• This solution doesn't account for the rotation of the rectangles. Let's say there is on rectangle top left and the second is tilted, then the second point for the calculation should not be one of the corners. – Darkproduct Oct 14 '18 at 9:33

Edit: As OK points out, this solution assumes all the rectangles are upright. To make it work for rotated rectangles as the OP asks you'd also have to compute the distance from the corners of each rectangle to the closest side of the other rectangle. But you can avoid doing that computation in most cases if the point is above or below both end points of the line segment, and to the left or right of both line segments (in telephone positions 1, 3, 7, or 9 with respect to the line segment).

Agnius's answer relies on a DistanceBetweenLineSegments() function. Here is a case analysis that does not:

``````(1) Check if the rects intersect. If so, the distance between them is 0.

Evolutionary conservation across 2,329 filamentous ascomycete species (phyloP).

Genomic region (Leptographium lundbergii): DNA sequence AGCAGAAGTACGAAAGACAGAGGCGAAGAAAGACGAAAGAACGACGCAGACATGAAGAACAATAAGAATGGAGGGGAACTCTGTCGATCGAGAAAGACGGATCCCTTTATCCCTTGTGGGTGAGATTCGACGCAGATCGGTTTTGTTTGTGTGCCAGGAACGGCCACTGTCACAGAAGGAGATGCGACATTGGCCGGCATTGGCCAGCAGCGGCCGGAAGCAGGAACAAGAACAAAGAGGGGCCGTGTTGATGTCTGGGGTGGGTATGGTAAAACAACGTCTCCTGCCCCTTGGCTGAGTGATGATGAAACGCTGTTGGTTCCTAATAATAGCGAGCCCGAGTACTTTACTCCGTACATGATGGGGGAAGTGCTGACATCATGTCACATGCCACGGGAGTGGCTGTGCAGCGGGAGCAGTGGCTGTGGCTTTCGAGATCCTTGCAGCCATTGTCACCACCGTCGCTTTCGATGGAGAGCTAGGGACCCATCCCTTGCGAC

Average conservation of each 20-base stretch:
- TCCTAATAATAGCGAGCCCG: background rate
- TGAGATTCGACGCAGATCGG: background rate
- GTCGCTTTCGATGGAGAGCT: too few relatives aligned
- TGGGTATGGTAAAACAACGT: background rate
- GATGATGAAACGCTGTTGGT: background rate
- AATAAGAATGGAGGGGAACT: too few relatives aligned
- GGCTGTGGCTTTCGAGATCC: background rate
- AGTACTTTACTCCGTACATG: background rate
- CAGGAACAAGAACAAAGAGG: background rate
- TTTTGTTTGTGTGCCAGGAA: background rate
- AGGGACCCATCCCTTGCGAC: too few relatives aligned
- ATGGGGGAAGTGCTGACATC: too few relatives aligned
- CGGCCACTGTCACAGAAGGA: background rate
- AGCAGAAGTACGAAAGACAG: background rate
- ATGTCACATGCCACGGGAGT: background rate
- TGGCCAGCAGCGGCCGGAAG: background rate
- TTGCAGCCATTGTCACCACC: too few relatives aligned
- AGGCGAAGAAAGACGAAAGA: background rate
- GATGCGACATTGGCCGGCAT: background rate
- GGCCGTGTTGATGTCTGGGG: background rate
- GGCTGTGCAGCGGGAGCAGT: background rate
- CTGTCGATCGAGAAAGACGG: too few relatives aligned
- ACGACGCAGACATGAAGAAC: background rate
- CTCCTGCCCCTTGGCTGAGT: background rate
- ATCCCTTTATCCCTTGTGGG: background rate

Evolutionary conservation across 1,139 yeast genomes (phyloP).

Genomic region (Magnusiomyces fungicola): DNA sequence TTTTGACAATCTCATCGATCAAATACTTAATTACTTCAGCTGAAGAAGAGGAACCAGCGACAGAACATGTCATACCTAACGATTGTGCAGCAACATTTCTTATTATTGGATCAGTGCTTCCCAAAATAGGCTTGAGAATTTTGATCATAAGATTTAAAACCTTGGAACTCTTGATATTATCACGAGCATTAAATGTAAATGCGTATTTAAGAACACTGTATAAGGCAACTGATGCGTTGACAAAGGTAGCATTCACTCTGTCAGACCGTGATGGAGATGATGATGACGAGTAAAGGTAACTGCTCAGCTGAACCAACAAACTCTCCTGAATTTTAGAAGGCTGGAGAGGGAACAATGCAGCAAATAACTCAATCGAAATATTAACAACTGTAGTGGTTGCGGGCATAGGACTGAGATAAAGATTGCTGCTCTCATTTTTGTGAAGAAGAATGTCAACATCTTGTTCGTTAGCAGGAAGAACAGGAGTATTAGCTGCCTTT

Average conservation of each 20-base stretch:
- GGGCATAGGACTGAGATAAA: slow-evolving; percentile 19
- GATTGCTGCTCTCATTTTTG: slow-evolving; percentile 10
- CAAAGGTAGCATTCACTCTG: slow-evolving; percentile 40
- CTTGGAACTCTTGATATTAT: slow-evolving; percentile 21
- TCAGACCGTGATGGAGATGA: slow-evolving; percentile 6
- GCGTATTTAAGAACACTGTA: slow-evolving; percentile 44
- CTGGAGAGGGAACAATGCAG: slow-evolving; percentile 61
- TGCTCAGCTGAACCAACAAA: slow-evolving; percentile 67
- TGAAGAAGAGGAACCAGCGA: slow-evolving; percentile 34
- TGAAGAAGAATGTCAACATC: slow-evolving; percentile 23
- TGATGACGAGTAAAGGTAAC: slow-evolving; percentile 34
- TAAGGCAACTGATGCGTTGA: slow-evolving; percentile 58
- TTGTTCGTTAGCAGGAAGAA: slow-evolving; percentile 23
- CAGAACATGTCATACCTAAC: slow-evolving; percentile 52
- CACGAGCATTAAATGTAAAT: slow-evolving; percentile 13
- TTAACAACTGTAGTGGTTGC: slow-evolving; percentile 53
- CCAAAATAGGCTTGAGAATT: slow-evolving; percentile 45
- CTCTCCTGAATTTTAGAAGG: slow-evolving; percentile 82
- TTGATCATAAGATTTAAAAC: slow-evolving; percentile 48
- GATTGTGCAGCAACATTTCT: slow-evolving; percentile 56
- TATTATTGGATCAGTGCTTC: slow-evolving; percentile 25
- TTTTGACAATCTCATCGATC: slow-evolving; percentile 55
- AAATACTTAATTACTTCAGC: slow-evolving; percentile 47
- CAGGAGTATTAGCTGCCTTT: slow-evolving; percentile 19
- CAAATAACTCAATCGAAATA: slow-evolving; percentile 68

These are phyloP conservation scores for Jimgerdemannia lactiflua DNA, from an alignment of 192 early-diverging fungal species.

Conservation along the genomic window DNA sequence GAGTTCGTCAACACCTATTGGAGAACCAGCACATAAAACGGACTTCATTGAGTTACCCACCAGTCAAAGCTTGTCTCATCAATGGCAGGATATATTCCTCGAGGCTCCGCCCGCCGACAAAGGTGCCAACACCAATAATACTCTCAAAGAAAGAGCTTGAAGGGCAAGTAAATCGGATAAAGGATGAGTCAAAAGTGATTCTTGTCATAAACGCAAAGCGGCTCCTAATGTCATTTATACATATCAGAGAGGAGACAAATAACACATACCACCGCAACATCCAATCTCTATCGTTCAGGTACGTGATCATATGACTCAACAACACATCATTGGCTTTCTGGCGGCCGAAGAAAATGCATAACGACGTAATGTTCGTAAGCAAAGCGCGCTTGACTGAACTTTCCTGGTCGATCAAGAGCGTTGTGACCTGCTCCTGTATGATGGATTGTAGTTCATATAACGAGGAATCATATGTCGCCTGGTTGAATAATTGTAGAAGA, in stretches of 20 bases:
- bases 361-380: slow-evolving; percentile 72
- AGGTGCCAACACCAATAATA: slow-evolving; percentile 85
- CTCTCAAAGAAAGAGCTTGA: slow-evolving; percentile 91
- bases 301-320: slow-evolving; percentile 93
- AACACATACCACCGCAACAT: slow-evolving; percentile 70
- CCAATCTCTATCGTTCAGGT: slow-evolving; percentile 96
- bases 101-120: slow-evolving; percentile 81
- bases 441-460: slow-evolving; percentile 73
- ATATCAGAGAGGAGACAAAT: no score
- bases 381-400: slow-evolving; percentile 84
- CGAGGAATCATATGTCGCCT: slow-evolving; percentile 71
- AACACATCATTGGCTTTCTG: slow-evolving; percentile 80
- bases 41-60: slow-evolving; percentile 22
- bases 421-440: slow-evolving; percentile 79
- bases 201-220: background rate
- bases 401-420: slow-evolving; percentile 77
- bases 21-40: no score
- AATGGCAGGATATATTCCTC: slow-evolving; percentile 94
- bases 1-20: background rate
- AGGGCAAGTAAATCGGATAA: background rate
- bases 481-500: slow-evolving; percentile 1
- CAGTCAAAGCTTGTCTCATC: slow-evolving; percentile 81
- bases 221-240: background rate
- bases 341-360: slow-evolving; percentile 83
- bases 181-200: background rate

(2) If not, think of r2 as the center of a telephone key pad, #5.
(3) r1 may be fully in one of the extreme quadrants (#1, #3, #7, or #9). If so
the distance is the distance from one rect corner to another (e.g., if r1 is
in quadrant #1, the distance is the distance from the lower-right corner of
r1 to the upper-left corner of r2).
(4) Otherwise r1 is to the left, right, above, or below r2 and the distance is
the distance between the relevant sides (e.g., if r1 is above, the distance
is the distance between r1's low y and r2's high y).
``````
• This misses the aspect of rotation, e.g. if r1 is rotated in a way that the shortest connection to the upper-left corner of r2 starts on a line of r1 instead of a corner. – OK. Sep 19 '17 at 11:53
• @OK, you are right. I missed that the OP included that the rectangles can be rotated. I jumped to the idea that the rectangles were not rotated, since it's such a common problem to solve. – M Katz Sep 20 '17 at 17:06